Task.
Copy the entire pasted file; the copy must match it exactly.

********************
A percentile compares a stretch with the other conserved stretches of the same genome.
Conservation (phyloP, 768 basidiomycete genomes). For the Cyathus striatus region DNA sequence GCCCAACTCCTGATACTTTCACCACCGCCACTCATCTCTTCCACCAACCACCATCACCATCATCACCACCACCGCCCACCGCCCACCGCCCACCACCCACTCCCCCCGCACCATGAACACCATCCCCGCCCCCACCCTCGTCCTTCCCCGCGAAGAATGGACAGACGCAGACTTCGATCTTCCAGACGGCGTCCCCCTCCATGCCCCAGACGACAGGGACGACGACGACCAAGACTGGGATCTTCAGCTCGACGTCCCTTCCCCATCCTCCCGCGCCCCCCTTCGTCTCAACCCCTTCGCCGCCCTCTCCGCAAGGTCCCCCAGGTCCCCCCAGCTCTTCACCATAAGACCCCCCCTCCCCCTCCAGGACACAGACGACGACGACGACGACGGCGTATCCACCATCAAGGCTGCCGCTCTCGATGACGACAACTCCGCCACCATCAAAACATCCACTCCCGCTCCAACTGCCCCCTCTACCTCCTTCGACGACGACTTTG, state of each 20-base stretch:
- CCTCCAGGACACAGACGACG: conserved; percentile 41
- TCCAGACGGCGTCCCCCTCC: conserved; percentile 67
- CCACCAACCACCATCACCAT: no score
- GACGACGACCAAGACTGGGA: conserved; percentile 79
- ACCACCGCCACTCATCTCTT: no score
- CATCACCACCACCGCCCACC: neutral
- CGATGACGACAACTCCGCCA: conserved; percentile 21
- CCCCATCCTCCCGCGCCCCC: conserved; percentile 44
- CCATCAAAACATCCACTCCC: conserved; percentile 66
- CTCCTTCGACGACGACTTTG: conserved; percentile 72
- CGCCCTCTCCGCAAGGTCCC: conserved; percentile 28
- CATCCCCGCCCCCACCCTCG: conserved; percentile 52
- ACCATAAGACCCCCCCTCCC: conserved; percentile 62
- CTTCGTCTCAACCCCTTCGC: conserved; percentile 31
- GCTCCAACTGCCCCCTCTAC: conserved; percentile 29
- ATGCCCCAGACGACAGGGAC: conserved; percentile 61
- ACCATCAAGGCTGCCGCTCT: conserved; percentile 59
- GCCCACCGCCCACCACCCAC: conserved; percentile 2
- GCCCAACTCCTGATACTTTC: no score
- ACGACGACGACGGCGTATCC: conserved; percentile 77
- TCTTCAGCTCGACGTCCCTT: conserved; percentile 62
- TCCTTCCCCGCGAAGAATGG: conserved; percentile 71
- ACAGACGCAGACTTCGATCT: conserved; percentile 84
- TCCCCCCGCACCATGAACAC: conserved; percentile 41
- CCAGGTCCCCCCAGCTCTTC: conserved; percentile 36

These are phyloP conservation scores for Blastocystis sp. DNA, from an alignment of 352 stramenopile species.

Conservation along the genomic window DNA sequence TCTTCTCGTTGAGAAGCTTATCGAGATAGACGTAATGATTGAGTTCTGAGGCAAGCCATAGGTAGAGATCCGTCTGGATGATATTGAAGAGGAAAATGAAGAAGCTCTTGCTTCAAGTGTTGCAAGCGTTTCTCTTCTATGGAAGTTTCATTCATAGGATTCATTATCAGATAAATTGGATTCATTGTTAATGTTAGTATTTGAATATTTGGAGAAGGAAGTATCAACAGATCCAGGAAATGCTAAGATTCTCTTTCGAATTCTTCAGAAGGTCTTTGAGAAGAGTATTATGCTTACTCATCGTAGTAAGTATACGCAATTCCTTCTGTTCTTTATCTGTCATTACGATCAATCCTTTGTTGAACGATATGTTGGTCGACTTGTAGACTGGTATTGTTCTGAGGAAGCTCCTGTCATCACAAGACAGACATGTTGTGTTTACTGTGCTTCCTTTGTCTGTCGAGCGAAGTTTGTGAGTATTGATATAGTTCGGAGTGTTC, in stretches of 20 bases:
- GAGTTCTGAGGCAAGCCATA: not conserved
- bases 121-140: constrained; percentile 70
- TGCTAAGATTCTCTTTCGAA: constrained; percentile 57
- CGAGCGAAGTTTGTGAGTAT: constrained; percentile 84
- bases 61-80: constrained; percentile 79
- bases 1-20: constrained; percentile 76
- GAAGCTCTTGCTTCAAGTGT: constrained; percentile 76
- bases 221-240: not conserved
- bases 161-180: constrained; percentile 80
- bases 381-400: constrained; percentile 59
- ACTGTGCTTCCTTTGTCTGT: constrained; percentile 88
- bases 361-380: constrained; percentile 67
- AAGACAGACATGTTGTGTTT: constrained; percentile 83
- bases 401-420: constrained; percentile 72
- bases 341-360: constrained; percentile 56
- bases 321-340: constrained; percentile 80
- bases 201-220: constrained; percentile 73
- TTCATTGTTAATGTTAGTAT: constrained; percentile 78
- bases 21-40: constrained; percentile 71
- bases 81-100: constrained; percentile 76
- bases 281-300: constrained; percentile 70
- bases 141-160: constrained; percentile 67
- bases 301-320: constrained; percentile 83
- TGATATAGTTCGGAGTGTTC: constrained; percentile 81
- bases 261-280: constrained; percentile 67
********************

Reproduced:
A percentile compares a stretch with the other conserved stretches of the same genome.
Conservation (phyloP, 768 basidiomycete genomes). For the Cyathus striatus region DNA sequence GCCCAACTCCTGATACTTTCACCACCGCCACTCATCTCTTCCACCAACCACCATCACCATCATCACCACCACCGCCCACCGCCCACCGCCCACCACCCACTCCCCCCGCACCATGAACACCATCCCCGCCCCCACCCTCGTCCTTCCCCGCGAAGAATGGACAGACGCAGACTTCGATCTTCCAGACGGCGTCCCCCTCCATGCCCCAGACGACAGGGACGACGACGACCAAGACTGGGATCTTCAGCTCGACGTCCCTTCCCCATCCTCCCGCGCCCCCCTTCGTCTCAACCCCTTCGCCGCCCTCTCCGCAAGGTCCCCCAGGTCCCCCCAGCTCTTCACCATAAGACCCCCCCTCCCCCTCCAGGACACAGACGACGACGACGACGACGGCGTATCCACCATCAAGGCTGCCGCTCTCGATGACGACAACTCCGCCACCATCAAAACATCCACTCCCGCTCCAACTGCCCCCTCTACCTCCTTCGACGACGACTTTG, state of each 20-base stretch:
- CCTCCAGGACACAGACGACG: conserved; percentile 41
- TCCAGACGGCGTCCCCCTCC: conserved; percentile 67
- CCACCAACCACCATCACCAT: no score
- GACGACGACCAAGACTGGGA: conserved; percentile 79
- ACCACCGCCACTCATCTCTT: no score
- CATCACCACCACCGCCCACC: neutral
- CGATGACGACAACTCCGCCA: conserved; percentile 21
- CCCCATCCTCCCGCGCCCCC: conserved; percentile 44
- CCATCAAAACATCCACTCCC: conserved; percentile 66
- CTCCTTCGACGACGACTTTG: conserved; percentile 72
- CGCCCTCTCCGCAAGGTCCC: conserved; percentile 28
- CATCCCCGCCCCCACCCTCG: conserved; percentile 52
- ACCATAAGACCCCCCCTCCC: conserved; percentile 62
- CTTCGTCTCAACCCCTTCGC: conserved; percentile 31
- GCTCCAACTGCCCCCTCTAC: conserved; percentile 29
- ATGCCCCAGACGACAGGGAC: conserved; percentile 61
- ACCATCAAGGCTGCCGCTCT: conserved; percentile 59
- GCCCACCGCCCACCACCCAC: conserved; percentile 2
- GCCCAACTCCTGATACTTTC: no score
- ACGACGACGACGGCGTATCC: conserved; percentile 77
- TCTTCAGCTCGACGTCCCTT: conserved; percentile 62
- TCCTTCCCCGCGAAGAATGG: conserved; percentile 71
- ACAGACGCAGACTTCGATCT: conserved; percentile 84
- TCCCCCCGCACCATGAACAC: conserved; percentile 41
- CCAGGTCCCCCCAGCTCTTC: conserved; percentile 36

These are phyloP conservation scores for Blastocystis sp. DNA, from an alignment of 352 stramenopile species.

Conservation along the genomic window DNA sequence TCTTCTCGTTGAGAAGCTTATCGAGATAGACGTAATGATTGAGTTCTGAGGCAAGCCATAGGTAGAGATCCGTCTGGATGATATTGAAGAGGAAAATGAAGAAGCTCTTGCTTCAAGTGTTGCAAGCGTTTCTCTTCTATGGAAGTTTCATTCATAGGATTCATTATCAGATAAATTGGATTCATTGTTAATGTTAGTATTTGAATATTTGGAGAAGGAAGTATCAACAGATCCAGGAAATGCTAAGATTCTCTTTCGAATTCTTCAGAAGGTCTTTGAGAAGAGTATTATGCTTACTCATCGTAGTAAGTATACGCAATTCCTTCTGTTCTTTATCTGTCATTACGATCAATCCTTTGTTGAACGATATGTTGGTCGACTTGTAGACTGGTATTGTTCTGAGGAAGCTCCTGTCATCACAAGACAGACATGTTGTGTTTACTGTGCTTCCTTTGTCTGTCGAGCGAAGTTTGTGAGTATTGATATAGTTCGGAGTGTTC, in stretches of 20 bases:
- GAGTTCTGAGGCAAGCCATA: not conserved
- bases 121-140: constrained; percentile 70
- TGCTAAGATTCTCTTTCGAA: constrained; percentile 57
- CGAGCGAAGTTTGTGAGTAT: constrained; percentile 84
- bases 61-80: constrained; percentile 79
- bases 1-20: constrained; percentile 76
- GAAGCTCTTGCTTCAAGTGT: constrained; percentile 76
- bases 221-240: not conserved
- bases 161-180: constrained; percentile 80
- bases 381-400: constrained; percentile 59
- ACTGTGCTTCCTTTGTCTGT: constrained; percentile 88
- bases 361-380: constrained; percentile 67
- AAGACAGACATGTTGTGTTT: constrained; percentile 83
- bases 401-420: constrained; percentile 72
- bases 341-360: constrained; percentile 56
- bases 321-340: constrained; percentile 80
- bases 201-220: constrained; percentile 73
- TTCATTGTTAATGTTAGTAT: constrained; percentile 78
- bases 21-40: constrained; percentile 71
- bases 81-100: constrained; percentile 76
- bases 281-300: constrained; percentile 70
- bases 141-160: constrained; percentile 67
- bases 301-320: constrained; percentile 83
- TGATATAGTTCGGAGTGTTC: constrained; percentile 81
- bases 261-280: constrained; percentile 67